UTSA administration to discuss three funding priorities at Legislative Session

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Texas Capitol Building, Austin

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(Jan. 13, 2015) -- The beginning of 2015 brings a new session of the Texas Legislature, where lawmakers will address the state’s many needs including higher education. UTSA President Ricardo Romo will spend time in Austin to help legislators understand UTSA’s needs including three top priorities.

>> The first priority is Tuition Revenue Bonds. UTSA's TRB request will be for $137.5 million to help fund a new Instructional Science and Engineering Building (ISE Building) and to renovate the 39-year-old Peter Flawn Science Building.

The ISE Building would add 175,000 square feet for instructional laboratories and classrooms, STEM education and research, and support programs that enhance teaching skills of students preparing for careers in science instruction at K-12 institutions. UTSA is asking for $95 million in TRB funding for this project.

The TRB request for the Flawn facility is $42.5 million. The projects include renovations and adaptive reuse of UTSA's original Science Building. Renovation would transform obsolete laboratories that will be vacated on completion of the planned ISE Building. The new version of the Flawn building will ensure that UTSA science, technology, engineering and mathematics (STEM) facilities reflect up-to-date technology, safety and security.

>> The second legislative priority is Hazlewood Act exemptions. Each year, the university foregoes some $10 million in tuition and fees under the Hazlewood Act to provide educational opportunities to the families of active and retired military members. As of August 2014, UTSA has foregone some $40 million under the program. UTSA will encourage the Legislature to continue providing emergency relief.

Last session, two years ago, the Legislature provided a one-time pool of $30 million to help address the fiscal year 2011-2012 impact of Hazlewood. This provided some relief to the total impact of $110.2 million for all of the state’s higher education institutions. UTSA’s impact at the time was $7.4 million, and UTSA received $2.4 million from the Texas Legislature.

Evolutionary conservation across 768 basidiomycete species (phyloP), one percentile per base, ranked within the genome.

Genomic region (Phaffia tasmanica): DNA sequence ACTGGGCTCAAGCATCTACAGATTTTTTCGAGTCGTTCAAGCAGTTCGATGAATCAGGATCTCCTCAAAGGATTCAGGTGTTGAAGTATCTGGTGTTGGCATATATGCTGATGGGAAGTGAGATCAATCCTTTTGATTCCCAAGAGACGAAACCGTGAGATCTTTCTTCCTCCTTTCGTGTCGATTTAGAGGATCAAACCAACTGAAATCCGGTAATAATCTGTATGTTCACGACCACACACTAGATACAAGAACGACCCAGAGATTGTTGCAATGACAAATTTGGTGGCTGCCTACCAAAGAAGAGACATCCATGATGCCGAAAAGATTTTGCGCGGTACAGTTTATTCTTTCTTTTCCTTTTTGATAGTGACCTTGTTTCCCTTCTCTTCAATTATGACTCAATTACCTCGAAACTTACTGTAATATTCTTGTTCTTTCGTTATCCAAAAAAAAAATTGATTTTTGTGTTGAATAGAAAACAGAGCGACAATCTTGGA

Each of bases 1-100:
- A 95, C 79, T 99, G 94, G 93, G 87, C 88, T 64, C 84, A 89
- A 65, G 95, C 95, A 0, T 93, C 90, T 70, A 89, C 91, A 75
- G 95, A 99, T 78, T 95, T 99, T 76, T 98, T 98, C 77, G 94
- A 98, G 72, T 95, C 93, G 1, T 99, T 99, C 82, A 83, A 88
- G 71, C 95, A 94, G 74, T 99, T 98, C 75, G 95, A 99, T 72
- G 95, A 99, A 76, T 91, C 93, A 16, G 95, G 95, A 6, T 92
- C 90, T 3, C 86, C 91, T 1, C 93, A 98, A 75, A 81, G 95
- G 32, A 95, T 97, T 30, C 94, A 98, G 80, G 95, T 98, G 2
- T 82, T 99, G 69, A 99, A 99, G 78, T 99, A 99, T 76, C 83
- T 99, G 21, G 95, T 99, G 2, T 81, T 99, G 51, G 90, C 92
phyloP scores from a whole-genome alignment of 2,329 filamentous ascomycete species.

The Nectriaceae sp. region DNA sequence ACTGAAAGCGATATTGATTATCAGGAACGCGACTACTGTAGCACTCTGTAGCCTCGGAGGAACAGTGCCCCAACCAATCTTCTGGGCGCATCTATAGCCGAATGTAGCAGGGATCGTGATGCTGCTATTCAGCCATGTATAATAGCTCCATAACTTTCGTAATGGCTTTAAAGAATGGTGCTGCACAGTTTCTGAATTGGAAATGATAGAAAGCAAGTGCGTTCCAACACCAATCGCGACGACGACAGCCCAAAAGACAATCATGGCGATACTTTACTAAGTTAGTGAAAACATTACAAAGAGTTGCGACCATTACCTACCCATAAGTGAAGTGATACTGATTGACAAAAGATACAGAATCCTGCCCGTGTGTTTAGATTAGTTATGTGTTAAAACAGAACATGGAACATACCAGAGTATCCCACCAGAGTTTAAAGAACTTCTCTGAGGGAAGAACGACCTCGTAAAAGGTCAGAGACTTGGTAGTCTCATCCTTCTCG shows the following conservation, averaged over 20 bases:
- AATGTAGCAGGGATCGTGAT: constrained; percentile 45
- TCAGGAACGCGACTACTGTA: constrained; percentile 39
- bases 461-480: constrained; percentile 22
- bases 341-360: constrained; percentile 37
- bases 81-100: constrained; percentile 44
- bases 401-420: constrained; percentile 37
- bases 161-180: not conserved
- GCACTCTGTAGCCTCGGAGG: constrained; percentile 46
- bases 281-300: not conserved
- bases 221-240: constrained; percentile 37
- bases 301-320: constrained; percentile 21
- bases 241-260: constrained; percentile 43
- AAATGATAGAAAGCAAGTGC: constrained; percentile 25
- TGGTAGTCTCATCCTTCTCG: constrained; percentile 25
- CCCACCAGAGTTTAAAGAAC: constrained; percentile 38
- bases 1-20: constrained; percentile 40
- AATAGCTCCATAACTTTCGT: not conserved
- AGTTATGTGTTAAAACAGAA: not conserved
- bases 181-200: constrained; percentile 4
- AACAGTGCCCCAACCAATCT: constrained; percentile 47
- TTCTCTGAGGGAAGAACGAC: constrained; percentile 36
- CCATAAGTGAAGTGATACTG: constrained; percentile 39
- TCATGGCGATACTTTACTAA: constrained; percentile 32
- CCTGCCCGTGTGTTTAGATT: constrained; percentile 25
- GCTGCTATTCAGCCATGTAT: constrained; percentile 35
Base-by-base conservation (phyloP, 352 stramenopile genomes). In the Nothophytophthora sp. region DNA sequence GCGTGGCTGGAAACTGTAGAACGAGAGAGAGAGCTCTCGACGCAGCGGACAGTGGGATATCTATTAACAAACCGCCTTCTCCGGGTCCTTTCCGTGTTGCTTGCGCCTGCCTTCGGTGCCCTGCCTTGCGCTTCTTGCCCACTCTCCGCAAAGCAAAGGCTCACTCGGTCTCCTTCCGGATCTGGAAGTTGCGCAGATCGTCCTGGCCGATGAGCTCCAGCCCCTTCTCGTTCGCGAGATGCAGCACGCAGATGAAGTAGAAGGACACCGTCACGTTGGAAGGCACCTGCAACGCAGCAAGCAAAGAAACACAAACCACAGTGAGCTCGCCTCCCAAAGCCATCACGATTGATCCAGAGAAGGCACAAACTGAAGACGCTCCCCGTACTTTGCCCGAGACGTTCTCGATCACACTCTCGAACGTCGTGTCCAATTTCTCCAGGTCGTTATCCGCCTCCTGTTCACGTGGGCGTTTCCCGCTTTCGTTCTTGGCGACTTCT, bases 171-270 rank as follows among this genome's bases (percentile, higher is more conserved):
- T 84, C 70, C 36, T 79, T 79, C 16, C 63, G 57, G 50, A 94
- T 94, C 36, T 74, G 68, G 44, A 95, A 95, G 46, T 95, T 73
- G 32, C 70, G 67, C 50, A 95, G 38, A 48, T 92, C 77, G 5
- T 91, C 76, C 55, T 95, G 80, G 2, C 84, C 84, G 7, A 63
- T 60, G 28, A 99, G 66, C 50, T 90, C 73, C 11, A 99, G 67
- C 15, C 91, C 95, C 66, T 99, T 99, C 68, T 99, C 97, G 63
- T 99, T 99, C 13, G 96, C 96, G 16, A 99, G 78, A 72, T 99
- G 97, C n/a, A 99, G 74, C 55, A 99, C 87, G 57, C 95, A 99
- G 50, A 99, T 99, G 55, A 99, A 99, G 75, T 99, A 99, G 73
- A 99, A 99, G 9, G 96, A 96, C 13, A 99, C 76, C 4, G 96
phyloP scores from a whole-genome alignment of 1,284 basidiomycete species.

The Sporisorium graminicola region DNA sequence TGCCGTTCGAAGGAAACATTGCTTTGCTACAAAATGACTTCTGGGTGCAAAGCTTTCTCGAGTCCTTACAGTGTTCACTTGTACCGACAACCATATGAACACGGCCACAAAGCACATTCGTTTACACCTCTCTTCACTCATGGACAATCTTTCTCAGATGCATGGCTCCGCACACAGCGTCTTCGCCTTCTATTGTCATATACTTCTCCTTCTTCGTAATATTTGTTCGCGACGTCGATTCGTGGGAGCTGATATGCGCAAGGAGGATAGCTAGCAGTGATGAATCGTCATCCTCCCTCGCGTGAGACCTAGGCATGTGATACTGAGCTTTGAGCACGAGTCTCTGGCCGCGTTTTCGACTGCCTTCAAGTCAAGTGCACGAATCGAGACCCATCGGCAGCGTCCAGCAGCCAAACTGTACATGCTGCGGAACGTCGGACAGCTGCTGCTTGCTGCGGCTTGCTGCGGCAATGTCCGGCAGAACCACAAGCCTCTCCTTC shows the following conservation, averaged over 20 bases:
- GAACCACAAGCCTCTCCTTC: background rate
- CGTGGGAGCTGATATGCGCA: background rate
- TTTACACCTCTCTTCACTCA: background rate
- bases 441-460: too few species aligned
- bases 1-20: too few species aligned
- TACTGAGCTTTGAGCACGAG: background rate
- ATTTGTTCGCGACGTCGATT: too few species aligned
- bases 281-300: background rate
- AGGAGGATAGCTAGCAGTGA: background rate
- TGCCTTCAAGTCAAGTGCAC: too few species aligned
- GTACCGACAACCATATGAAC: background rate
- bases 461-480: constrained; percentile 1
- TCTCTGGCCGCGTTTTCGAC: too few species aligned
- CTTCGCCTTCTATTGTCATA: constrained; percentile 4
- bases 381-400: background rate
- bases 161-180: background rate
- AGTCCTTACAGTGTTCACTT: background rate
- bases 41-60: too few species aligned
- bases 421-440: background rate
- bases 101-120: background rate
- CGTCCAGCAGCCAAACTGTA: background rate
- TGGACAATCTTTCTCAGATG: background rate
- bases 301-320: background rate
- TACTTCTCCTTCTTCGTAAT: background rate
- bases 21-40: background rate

For fiscal year 2013-2014, the impact on UTSA was $10.2 million; the projection for fiscal year 2014-2015 is an $11.2 million impact. UTSA will request the Legislature to absorb the entire cost.

>> The third legislative priority for the university is the Texas Research Incentive Program (TRIP). UTSA will encourage the Legislature to continue TRIP and increase the pool from $50 million to $75 million to help address the ongoing backlog of unfunded, eligible matching gifts.

UTSA has approximately $3.5 million of eligible gifts waiting to be matched. Statewide, as of July 2014, there was a backlog of eligible gifts for a state match totaling $90 million.

The Bexar County Legislative Delegation

Texas House of Representatives
Speaker Joe Straus, District 121

Rep. Trey Martinez Fischer, District 116
Rep. Rick Galindo, District 117
Rep. Joe Farias, District 118
Rep. Roland Gutierrez, District 119
Rep. Ruth Jones McClendon, District 120
Rep. Lyle Larson, District 122
Rep. Jose Menendez, District 124
Rep. Justin Rodriguez, District 125
District 123 seat to be filled in special election

Texas Senate
Dan Patrick, Lieutenant Governor

Sen. Carlos Uresti, District 19
Sen. Judith Zaffirini, District 21
Sen. Donna Campbell, District 25
Sen. Leticia Van de Putte, District 26

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For more information, visit the Texas Legislature website.

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The University of Texas at San Antonio is dedicated to the advancement of knowledge through research and discovery, teaching and learning, community engagement and public service. As an institution of access and excellence, UTSA embraces multicultural traditions and serves as a center for intellectual and creative resources as well as a catalyst for socioeconomic development and the commercialization of intellectual property - for Texas, the nation and the world.

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